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Only 3pc of fund to replace toxic lead water pipes in homes is used

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'Urgent review': Sinn Féin's housing spokesman Eoin Ó Broin

'Urgent review': Sinn Féin's housing spokesman Eoin Ó Broin

'Urgent review': Sinn Féin's housing spokesman Eoin Ó Broin

Just 3pc of a fund set up to help homeowners replace toxic lead pipes has been used over the past five years.

Of €9m allocated to the grant scheme run by councils since 2016, only €264,292 has been drawn down. Only 105 households have availed of the scheme out of the tens of thousands believed to have lead pipes in their homes.

Sinn Féin housing spokesman Eoin Ó Broin, who obtained the figures, said the scheme needed to be reviewed urgently to see if eligibility criteria, limits on grant values or other issues were responsible for the low take-up.

"The vast majority of people may not even know the scheme exists," he said.

"But whatever the issues are, the health implications are far greater than the lacklustre way the problem is being pursued by the Government."

Lead pipes were installed in houses and buildings up to 1980 and Irish Water estimates they may be in 180,000 homes.

The metal can leach into the water it carries and cause serious health problems over time, including developmental delay in children and infertility, liver, kidney and neurological problems in adults.

Michelle Minihan, senior water inspector with the Environmental Protection Agency (EPA), said people probably did not appreciate the dangers.

"If there's a biological problem in your water, you'll get sick within a few days, but lead affects people over time so they don't see it in the same way and don't react with the same concern," she said.

"But the World Health Organisation and the Health Service Executive are very clear that there is no safe level of lead in drinking water."

Sean Giffney, chairman of the Association of Plumbing and Heating Contractors, also said awareness was low.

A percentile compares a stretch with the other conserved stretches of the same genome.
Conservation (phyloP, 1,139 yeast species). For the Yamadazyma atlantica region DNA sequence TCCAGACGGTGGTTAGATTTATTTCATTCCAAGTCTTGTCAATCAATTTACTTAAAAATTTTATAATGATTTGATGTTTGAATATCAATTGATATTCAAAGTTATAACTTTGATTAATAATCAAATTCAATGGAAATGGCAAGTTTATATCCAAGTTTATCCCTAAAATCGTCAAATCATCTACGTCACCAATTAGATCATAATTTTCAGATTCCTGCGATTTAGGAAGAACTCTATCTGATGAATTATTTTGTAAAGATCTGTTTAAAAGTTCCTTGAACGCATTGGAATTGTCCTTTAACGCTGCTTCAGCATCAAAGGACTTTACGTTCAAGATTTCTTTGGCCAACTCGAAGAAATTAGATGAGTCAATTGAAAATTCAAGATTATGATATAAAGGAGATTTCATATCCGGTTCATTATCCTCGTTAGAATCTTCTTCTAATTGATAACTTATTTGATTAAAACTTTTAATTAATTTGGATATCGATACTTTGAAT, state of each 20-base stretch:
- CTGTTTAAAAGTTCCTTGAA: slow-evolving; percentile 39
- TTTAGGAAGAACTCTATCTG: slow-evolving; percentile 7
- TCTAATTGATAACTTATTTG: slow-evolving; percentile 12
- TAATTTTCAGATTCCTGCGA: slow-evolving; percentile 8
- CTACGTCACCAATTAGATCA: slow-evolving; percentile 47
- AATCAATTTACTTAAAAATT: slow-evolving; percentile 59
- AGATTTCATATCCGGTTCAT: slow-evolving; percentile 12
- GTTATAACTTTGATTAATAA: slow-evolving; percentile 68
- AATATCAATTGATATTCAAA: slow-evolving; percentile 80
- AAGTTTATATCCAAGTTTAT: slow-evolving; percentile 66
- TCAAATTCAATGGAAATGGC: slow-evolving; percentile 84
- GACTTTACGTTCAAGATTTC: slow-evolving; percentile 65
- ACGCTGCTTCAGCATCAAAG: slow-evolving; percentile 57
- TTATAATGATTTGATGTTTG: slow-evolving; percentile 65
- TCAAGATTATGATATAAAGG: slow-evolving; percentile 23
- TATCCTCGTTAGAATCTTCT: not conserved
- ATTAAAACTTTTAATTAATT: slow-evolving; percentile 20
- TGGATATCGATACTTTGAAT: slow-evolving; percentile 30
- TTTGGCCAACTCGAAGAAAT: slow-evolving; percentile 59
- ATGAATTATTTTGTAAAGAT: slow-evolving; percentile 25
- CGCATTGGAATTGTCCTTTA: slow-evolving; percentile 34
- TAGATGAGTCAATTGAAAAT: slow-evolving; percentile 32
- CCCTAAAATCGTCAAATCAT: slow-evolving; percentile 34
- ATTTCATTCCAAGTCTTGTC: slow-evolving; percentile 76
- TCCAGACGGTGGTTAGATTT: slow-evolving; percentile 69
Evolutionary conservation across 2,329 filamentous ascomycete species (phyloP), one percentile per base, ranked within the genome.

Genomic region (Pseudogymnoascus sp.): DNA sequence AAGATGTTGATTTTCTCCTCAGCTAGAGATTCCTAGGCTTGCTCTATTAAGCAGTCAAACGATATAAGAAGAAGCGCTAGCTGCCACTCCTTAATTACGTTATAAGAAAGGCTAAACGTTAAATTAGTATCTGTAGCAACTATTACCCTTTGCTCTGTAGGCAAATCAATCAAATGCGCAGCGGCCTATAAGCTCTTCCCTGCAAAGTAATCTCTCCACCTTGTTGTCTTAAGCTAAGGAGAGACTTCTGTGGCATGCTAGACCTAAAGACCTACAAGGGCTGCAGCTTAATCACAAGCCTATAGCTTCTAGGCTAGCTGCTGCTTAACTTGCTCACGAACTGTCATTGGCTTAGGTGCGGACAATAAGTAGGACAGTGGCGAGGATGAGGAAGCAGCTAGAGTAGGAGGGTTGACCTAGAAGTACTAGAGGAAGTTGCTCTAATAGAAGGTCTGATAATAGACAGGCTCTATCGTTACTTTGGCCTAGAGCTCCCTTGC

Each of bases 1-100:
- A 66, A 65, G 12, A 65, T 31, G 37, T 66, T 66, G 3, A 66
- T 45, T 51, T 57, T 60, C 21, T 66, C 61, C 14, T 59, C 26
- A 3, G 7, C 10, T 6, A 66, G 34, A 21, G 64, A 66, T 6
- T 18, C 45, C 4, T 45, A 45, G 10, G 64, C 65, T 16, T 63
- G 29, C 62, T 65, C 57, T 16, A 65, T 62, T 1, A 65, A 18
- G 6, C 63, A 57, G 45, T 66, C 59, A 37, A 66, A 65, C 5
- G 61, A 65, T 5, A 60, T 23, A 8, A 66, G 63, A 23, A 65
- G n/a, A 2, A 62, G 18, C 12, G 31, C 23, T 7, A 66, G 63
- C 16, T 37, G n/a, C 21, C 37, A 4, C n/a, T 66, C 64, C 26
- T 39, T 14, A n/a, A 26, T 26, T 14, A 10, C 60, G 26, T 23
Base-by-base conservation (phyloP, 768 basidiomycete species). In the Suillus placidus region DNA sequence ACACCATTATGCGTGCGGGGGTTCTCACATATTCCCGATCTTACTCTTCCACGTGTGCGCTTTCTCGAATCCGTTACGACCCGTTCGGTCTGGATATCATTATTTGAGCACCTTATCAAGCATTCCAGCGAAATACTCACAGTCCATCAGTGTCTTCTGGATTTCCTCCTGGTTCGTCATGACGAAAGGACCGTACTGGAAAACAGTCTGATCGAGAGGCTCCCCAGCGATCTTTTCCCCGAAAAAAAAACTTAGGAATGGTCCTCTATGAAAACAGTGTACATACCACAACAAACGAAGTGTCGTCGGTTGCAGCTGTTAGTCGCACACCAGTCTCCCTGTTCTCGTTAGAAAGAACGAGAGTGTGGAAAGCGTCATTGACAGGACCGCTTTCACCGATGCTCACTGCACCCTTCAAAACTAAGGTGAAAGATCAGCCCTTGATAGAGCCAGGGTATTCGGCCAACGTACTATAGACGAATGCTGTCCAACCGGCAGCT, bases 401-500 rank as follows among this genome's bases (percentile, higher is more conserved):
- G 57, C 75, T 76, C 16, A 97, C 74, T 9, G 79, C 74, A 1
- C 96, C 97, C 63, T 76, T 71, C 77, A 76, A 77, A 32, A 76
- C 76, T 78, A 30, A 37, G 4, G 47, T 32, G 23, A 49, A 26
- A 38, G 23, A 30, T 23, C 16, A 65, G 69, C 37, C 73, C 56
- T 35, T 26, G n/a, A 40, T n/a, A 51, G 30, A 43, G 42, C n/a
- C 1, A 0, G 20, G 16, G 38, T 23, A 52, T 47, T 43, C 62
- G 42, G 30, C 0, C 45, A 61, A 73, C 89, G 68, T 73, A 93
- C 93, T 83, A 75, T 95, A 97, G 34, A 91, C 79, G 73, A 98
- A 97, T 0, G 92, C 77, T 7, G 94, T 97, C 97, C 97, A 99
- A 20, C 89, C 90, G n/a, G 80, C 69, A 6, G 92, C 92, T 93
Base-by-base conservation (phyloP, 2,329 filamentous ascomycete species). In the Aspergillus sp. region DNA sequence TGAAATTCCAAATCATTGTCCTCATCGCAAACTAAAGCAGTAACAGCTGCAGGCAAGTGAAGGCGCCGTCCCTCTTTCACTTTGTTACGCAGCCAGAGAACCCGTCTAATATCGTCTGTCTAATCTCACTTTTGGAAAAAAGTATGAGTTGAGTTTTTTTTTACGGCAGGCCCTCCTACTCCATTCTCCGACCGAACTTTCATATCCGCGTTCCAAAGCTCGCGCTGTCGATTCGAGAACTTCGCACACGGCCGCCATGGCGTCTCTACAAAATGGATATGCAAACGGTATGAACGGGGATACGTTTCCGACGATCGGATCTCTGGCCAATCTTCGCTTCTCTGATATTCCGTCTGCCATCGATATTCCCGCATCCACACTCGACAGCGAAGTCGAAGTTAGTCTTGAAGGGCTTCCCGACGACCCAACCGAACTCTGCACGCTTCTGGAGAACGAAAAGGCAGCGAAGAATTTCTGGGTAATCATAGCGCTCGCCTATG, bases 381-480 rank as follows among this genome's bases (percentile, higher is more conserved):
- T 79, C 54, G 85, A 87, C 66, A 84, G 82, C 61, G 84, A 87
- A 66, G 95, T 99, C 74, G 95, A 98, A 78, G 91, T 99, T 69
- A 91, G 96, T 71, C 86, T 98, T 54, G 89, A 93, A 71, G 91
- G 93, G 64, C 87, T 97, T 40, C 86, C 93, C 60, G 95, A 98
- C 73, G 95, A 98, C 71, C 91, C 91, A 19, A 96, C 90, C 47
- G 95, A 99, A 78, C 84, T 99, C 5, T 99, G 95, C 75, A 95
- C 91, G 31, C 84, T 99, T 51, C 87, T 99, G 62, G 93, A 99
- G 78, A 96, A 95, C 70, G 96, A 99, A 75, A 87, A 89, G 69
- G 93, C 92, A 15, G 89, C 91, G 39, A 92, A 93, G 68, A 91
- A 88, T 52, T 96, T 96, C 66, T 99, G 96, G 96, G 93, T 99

"The pipes are tucked away under the floor and out of mind," he said.

"When we come across lead pipes and tell people they need to do something about them, they think we're just trying to get extra work out of them.

"The other problem is the cost. The plumbing is only part of it. If people have to replace floor boards and tiles or part of their driveway, it all adds up."

The grant scheme allows a maximum payment of 80pc of the cost up to €4,000 but only for plumbing, not for associated works. Total household income must be below €50,000 to get the maximum grant. Households with income up to €75,000 can get 50pc of the cost up to €2,500. Households with income exceeding €75,000 are not eligible.

Irish Water only replaces lead pipes on public property. It won't replace a section connecting a house to a public water main unless the householder undertakes to replace the next section running through their property, as only a full replacement is effective.

Mr Ó Broin said all the bodies involved needed to sit down together to work out a better response.

"Government needs to decide if it actually wants to replace the pipes and, if it does, it needs to give this a lot more energy," he said.

The Department of Housing said the ESRI was carrying out a study on the issue for it.

"The study will contribute to informing the examination of ways to increase the rate of take-up of the grant in private properties and will form part of any future policy considerations," it said.

Irish Independent